More money, more problems?
Federal authorities in New York said Tuesday that a winner of a $1.53 billion Mega Millions jackpot drawing in 2018 was one of several victims in a massive fraud orchestrated by a man hired to be a financial adviser.
The U.S. Attorney’s Office for the Eastern District of New York said in a presser that a self-dubbed “lottery lawyer” and several other co-defendants defrauded the anonymous South Carolina lottery winner out of tens of millions of dollars. The $1.53 billion Mega Millions jackpot was just shy of the $1.58 billion Powerball jackpot record set in 2016, but that ticket was split between winners in three states. The record-setting Mega Millions had just a single winning ticket and remains the largest of its kind in history.
The winner elected to go with the cash option of more than $877 million.
According to the government, attorney Jason Kurland of New York and three others were charged with wire fraud, wire fraud conspiracy, money laundering, and money laundering conspiracy in connection with a scheme to defraud Kurland’s lottery clients that “resulted in $107 million in losses.”
The winner of the $1.5 billion Mega Millions drawing, which was claimed in March 2019, was allegedly defrauded along with a winner of a $245 million Powerball drawing and another $150 million multi-state jackpot winner. The alleged victims weren’t named in the indictment.
It’s unclear who, if anyone, advised the South Carolina winner to take the cash option.
“Lottery winners can’t believe their luck when they win millions of dollars, and the men we arrested this morning allegedly used that euphoric feeling to their advantage,” FBI Assistant Director-in-Charge Will Sweeney said a statement. “The FBI New York discovered how these victims were persuaded to put large chunks of their cash into investments that benefited the defendants. Rather than try their luck at the lottery, these men resorted to defrauding the victims to get rich, but their gamble didn’t pay off.”
How the alleged scheme worked
Authorities said that the three aforementioned lottery victims each paid Kurland and his law firm hundreds of thousands of dollars, partly in exchange for investing advice.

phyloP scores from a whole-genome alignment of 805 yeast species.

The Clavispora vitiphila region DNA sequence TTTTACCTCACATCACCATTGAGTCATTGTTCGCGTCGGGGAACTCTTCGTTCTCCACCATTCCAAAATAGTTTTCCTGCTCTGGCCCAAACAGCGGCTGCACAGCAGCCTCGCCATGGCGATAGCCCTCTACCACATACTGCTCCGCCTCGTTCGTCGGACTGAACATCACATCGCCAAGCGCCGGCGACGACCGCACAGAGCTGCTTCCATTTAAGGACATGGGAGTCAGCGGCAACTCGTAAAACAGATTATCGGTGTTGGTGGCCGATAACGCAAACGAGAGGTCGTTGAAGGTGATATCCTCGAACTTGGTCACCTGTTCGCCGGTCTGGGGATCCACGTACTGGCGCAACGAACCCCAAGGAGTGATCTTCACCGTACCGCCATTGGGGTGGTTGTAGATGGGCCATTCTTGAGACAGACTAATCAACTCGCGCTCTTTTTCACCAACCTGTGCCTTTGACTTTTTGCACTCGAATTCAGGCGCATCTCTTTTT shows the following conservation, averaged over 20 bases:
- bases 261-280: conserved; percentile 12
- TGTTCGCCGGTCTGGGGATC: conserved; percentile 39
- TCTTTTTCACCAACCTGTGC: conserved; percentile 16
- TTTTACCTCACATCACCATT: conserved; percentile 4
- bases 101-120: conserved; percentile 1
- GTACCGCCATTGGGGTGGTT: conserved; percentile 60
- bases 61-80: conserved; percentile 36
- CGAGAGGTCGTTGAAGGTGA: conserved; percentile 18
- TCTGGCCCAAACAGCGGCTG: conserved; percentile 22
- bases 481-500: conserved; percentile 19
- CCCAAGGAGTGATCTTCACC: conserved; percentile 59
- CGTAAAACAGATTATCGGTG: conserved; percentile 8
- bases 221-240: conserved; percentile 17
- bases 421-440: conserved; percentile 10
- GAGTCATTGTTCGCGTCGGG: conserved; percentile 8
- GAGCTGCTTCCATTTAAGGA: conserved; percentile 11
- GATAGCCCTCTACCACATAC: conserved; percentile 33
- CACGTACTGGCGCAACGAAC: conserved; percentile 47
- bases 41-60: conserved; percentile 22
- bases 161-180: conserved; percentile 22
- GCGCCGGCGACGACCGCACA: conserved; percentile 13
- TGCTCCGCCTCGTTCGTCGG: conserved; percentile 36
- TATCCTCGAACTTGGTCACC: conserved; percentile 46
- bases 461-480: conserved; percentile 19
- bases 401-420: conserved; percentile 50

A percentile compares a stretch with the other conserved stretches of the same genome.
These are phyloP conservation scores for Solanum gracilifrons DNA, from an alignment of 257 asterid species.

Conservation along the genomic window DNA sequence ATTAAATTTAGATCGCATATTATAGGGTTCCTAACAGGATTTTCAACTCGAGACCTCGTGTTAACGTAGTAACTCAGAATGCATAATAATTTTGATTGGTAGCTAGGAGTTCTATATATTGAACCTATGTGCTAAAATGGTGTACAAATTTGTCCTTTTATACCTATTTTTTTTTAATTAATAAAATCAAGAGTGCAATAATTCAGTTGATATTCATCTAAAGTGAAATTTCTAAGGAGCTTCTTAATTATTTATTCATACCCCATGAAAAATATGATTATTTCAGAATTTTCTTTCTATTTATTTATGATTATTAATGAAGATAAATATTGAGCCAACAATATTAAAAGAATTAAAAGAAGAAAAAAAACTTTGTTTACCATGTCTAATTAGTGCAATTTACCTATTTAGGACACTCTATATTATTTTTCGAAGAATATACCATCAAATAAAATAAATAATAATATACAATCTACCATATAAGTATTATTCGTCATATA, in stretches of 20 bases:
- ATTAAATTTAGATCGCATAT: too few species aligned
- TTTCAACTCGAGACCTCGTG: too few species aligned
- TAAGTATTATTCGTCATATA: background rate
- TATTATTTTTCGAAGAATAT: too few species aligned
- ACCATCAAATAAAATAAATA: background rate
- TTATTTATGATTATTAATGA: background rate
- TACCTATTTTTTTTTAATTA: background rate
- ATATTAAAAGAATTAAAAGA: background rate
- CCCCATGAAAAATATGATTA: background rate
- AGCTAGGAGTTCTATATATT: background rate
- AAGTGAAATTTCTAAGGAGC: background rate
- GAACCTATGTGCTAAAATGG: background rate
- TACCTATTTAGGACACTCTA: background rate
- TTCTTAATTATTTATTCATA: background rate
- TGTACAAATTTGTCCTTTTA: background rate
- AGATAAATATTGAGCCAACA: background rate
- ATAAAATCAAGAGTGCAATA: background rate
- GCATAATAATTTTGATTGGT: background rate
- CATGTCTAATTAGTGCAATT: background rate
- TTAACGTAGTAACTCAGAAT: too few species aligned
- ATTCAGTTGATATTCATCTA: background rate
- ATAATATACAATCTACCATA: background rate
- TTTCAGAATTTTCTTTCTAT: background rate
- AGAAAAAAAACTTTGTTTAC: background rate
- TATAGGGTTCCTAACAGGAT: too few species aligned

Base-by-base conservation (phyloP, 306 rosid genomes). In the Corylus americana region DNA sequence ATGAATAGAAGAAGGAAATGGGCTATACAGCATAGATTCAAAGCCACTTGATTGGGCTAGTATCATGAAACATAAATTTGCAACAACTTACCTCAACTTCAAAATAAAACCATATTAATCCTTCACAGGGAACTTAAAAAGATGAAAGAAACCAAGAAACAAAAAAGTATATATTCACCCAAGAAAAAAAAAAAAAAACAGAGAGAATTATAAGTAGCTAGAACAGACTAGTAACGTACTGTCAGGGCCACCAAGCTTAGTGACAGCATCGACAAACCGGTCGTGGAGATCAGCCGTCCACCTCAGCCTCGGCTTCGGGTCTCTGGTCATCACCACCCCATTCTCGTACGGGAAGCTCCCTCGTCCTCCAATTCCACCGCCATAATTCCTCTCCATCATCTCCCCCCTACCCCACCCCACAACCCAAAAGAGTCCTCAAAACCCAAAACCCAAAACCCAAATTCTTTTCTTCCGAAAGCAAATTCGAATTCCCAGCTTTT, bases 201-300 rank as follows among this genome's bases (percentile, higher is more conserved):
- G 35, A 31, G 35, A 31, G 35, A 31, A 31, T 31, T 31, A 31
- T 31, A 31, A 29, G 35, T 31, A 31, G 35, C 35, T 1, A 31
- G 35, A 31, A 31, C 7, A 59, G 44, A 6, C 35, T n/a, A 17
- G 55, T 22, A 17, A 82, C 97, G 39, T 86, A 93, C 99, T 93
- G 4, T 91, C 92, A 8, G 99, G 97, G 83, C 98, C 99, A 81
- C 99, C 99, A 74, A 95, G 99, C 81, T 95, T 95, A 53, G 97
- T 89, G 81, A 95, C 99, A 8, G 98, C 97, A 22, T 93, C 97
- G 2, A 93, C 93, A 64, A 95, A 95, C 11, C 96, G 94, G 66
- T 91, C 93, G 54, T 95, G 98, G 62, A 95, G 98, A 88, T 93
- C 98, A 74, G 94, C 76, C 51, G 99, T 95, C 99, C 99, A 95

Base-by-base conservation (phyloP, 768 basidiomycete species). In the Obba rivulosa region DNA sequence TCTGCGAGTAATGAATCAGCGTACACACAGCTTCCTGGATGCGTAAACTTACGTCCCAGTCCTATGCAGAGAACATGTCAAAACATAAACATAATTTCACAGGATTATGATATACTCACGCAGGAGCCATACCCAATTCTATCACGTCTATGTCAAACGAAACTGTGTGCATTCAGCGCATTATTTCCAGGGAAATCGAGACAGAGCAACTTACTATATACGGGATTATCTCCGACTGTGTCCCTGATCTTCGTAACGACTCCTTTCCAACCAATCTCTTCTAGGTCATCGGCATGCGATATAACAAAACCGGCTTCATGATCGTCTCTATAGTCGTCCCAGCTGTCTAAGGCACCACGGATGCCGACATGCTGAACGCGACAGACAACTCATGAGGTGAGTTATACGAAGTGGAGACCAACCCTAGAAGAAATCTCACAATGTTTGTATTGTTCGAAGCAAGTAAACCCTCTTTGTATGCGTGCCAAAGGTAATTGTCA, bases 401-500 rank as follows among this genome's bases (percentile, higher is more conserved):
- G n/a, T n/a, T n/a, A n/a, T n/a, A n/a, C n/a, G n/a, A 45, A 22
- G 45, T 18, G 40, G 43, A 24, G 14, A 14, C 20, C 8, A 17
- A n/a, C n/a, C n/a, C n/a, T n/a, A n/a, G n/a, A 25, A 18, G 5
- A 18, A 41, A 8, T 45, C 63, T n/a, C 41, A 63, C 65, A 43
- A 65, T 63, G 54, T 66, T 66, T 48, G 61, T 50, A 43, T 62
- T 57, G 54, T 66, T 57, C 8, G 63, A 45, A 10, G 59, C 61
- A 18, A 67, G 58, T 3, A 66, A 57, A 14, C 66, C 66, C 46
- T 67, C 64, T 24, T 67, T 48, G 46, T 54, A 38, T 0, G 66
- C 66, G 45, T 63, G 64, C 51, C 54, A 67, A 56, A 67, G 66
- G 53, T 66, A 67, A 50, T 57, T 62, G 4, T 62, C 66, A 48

The feds said that Kurland advertised himself as a lawyer representing dozens of lottery winners throughout the country with total winnings of about $3 billion.
“After gaining their trust with primarily traditional investments, Kurland steered his clients to invest in various entities and business deals controlled and directed by [the co-defendants], and received kickbacks in return — which Kurland failed to disclose to his clients,” prosecutors said. “The defendants then used the money from the lottery victims’ investments to keep their scheme going and to enrich themselves.”
Some money was “funneled back to the lottery victims and falsely presented to them as ‘interest payments’ on their investments.” Meanwhile, millions of dollars were stolen to “support the defendants’ lavish lifestyles — private jets, expensive vacations, and luxury vehicles including two yachts.”
Authorities said that funds the defendants “actually invested in various entities and deals” were mostly lost.
The presser added that the government has “taken steps to recover funds stolen” from the alleged scheme.
The defendants could face years or decades in prison if found guilty.
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